Guest blog post written by: Stephanie Seibel Have you ever noticed that your career looks nothing like Mom’s did? We’ve got a post-recession economy,technological advances resembling something from Gattaca, and a radically different generation of workers entering the labor force. It only takes one Google-second to realize that the entire world of work is changing. If the evolving work-world gives you a headache, here are 4 outdated career myths you can safely forget. 1) Get a Job “Jobs” are out but “gigs” are in. With the high costs of training and the short stay of workers, many employers now prefer independent
Quality products can’t be delivered without quality people, or at least that is Tara Manufacturing’s philosophy when it comes to being a leader in manufacturing pool liners and safety covers. By giving back to their employees and to their community, they have been able to grow a business through stewardship. Started by Marshall Richardson over 30 years ago the company began and continues to focus on customer satisfaction, high quality products and the shortest turnaround time for a vinyl liner in the industry. They create these outcomes by focusing their passion on creating wonderful quality of life for employees and
You all know I hate policies for the sake of policies. Rules follower I am not, so when I see that one of the potential trends in the way work is changing is a swing away from policies, I get excited. Now throwing policies out the window isn’t being adopted by all, case in point this experience I had recently but with the need for innovation and adaptability in order to attract and retain talent and therefore meet customer needs, trends are arising to simplify or scratch policies all together. For example, companies like Netflix have scratched vacation and sick
It Doesn’t Matter How and Where Work Gets Done. The Death of Office Space, Office Hours and the Employee-Employer Relationship.
My brother started a new job in business development for an international company about six months ago. His boss lives in Toronto. He lives in Memphis, TN. In fact, he didn’t meet his boss until after he was hired. He works from home, or his car, or an airplane, or a hotel room, a Starbucks or really anywhere as long as he has a WIFI connection and a cell phone, it doesn’t matter where he is. We at Horizon Point just finished a project on wage analysis. Neither I nor our other full-time employee did any of the number crunching for it.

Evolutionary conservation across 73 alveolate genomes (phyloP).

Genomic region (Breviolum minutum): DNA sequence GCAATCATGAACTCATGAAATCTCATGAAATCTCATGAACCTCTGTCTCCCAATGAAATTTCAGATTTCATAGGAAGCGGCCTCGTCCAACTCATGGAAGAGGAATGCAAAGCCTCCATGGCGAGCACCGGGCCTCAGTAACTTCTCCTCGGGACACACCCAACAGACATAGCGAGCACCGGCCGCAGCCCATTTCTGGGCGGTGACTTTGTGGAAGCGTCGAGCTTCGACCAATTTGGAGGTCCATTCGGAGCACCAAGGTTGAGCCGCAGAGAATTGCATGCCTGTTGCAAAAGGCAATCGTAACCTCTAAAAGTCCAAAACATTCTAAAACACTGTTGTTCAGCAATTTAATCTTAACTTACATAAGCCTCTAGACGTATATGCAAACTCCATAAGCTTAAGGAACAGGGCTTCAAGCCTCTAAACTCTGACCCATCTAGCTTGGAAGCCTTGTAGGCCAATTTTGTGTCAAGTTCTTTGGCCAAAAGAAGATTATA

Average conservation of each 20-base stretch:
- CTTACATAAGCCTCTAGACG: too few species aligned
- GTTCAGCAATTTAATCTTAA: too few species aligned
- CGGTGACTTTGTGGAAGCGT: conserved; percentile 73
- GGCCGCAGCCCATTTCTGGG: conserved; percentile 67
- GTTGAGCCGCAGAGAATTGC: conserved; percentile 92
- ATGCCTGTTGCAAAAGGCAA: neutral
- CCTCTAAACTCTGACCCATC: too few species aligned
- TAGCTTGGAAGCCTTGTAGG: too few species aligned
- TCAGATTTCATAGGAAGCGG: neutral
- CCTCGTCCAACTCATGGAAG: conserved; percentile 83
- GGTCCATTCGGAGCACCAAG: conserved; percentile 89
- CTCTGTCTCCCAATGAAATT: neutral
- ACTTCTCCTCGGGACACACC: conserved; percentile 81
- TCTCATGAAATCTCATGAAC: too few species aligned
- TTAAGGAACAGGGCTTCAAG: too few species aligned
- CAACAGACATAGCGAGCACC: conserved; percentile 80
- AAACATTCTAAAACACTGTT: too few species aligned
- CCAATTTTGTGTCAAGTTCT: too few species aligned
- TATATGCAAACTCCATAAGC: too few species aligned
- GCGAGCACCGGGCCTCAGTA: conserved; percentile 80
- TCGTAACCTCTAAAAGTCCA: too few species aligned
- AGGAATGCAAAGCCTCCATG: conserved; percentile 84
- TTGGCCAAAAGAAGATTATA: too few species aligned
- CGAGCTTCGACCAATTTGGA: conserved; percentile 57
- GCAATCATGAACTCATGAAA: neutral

In my eight years at Red Sage Communications, change has been the norm rather than the exception. When I started with the website and marketing firm, most of our customers came to us for a basic website, a logo, a brochure, or some other similar basic item. Now, it is a website that is search engine optimized and mobile friendly, a strategic online advertising and social media plan, and advice on how to reach their customers since many of the traditional advertising and marketing methods are no longer working as well as they did not so long ago. The hard
“An idea hit me: Why not create a for-profit business to help provide shoes for these children? Why not come up with a solution that guaranteed a constant flow of shoes rather than being dependent on kind people making donations? In other words, maybe the solution was entrepreneurship not charity.” Blake Mycoskie, TOMS Shoes Although Blake and his TOMS shoes have spurred the whole concept of one-for-one business models, he isn’t alone nor the first to consider how business can be a cause. With decreasing government funding for charitable causes (and I’m not saying this is necessarily a bad thing)
The world, and especially the world of work, is changing at a rapid pace. In fact, from a technological perspective,Moore’s Law postulates that the rate of change is exponential, doubling on itself approximately every 18 months. Many of the things that are driving the changes in work are due to technology, but some are not. This month we will be exploring on the blog some of the key changes we are seeing in the world of work and what those changes mean for us, more specifically what they mean for us in terms of possibility and opportunity for the individual
We had a great time and learned a lot at the Alabama SHRM Conference a couple of weeks ago. It’s always great to network with colleagues and learn from some of the best in our profession. We try to make this type of event part of our professional development game plan. In order to learn even more at the conference, we asked the professionals who stopped by our booth to complete a short survey where they identified their biggest pain points in HR. Here’s how the results shook out (subscribers click through to see chart): While there was no